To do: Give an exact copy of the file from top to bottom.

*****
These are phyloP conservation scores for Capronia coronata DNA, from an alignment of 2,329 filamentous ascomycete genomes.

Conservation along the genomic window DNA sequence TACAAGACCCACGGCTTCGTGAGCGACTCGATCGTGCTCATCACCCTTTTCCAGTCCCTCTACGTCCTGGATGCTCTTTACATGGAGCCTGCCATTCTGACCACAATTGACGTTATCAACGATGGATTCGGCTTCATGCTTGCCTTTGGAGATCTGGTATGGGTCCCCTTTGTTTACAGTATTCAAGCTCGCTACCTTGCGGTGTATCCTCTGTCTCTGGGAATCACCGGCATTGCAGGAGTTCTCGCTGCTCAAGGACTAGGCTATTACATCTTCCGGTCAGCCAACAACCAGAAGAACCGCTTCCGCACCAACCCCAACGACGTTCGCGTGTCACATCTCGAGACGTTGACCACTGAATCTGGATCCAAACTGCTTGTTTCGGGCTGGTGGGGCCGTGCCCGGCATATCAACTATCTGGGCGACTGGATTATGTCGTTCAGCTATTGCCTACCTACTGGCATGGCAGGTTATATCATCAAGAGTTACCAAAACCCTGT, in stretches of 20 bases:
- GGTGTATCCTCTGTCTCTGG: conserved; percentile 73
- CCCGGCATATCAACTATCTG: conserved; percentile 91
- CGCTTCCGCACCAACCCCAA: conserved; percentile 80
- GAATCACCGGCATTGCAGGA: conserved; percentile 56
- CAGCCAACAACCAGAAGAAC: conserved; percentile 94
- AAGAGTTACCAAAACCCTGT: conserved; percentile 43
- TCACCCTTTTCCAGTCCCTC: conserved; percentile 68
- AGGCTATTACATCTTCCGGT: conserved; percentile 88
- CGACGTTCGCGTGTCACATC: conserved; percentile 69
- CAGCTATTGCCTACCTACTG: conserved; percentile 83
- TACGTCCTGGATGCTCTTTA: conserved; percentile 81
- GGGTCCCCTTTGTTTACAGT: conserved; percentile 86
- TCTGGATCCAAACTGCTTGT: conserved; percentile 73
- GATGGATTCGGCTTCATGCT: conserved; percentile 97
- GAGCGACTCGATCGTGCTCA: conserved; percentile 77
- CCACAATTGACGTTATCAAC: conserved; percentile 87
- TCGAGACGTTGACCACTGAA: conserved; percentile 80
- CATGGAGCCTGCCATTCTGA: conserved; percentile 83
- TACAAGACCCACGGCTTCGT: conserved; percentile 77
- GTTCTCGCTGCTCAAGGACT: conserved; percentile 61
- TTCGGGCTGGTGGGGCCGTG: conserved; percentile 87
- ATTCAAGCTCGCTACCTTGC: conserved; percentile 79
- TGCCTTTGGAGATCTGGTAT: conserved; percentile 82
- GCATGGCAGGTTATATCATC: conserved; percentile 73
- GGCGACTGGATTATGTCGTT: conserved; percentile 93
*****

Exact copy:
These are phyloP conservation scores for Capronia coronata DNA, from an alignment of 2,329 filamentous ascomycete genomes.

Conservation along the genomic window DNA sequence TACAAGACCCACGGCTTCGTGAGCGACTCGATCGTGCTCATCACCCTTTTCCAGTCCCTCTACGTCCTGGATGCTCTTTACATGGAGCCTGCCATTCTGACCACAATTGACGTTATCAACGATGGATTCGGCTTCATGCTTGCCTTTGGAGATCTGGTATGGGTCCCCTTTGTTTACAGTATTCAAGCTCGCTACCTTGCGGTGTATCCTCTGTCTCTGGGAATCACCGGCATTGCAGGAGTTCTCGCTGCTCAAGGACTAGGCTATTACATCTTCCGGTCAGCCAACAACCAGAAGAACCGCTTCCGCACCAACCCCAACGACGTTCGCGTGTCACATCTCGAGACGTTGACCACTGAATCTGGATCCAAACTGCTTGTTTCGGGCTGGTGGGGCCGTGCCCGGCATATCAACTATCTGGGCGACTGGATTATGTCGTTCAGCTATTGCCTACCTACTGGCATGGCAGGTTATATCATCAAGAGTTACCAAAACCCTGT, in stretches of 20 bases:
- GGTGTATCCTCTGTCTCTGG: conserved; percentile 73
- CCCGGCATATCAACTATCTG: conserved; percentile 91
- CGCTTCCGCACCAACCCCAA: conserved; percentile 80
- GAATCACCGGCATTGCAGGA: conserved; percentile 56
- CAGCCAACAACCAGAAGAAC: conserved; percentile 94
- AAGAGTTACCAAAACCCTGT: conserved; percentile 43
- TCACCCTTTTCCAGTCCCTC: conserved; percentile 68
- AGGCTATTACATCTTCCGGT: conserved; percentile 88
- CGACGTTCGCGTGTCACATC: conserved; percentile 69
- CAGCTATTGCCTACCTACTG: conserved; percentile 83
- TACGTCCTGGATGCTCTTTA: conserved; percentile 81
- GGGTCCCCTTTGTTTACAGT: conserved; percentile 86
- TCTGGATCCAAACTGCTTGT: conserved; percentile 73
- GATGGATTCGGCTTCATGCT: conserved; percentile 97
- GAGCGACTCGATCGTGCTCA: conserved; percentile 77
- CCACAATTGACGTTATCAAC: conserved; percentile 87
- TCGAGACGTTGACCACTGAA: conserved; percentile 80
- CATGGAGCCTGCCATTCTGA: conserved; percentile 83
- TACAAGACCCACGGCTTCGT: conserved; percentile 77
- GTTCTCGCTGCTCAAGGACT: conserved; percentile 61
- TTCGGGCTGGTGGGGCCGTG: conserved; percentile 87
- ATTCAAGCTCGCTACCTTGC: conserved; percentile 79
- TGCCTTTGGAGATCTGGTAT: conserved; percentile 82
- GCATGGCAGGTTATATCATC: conserved; percentile 73
- GGCGACTGGATTATGTCGTT: conserved; percentile 93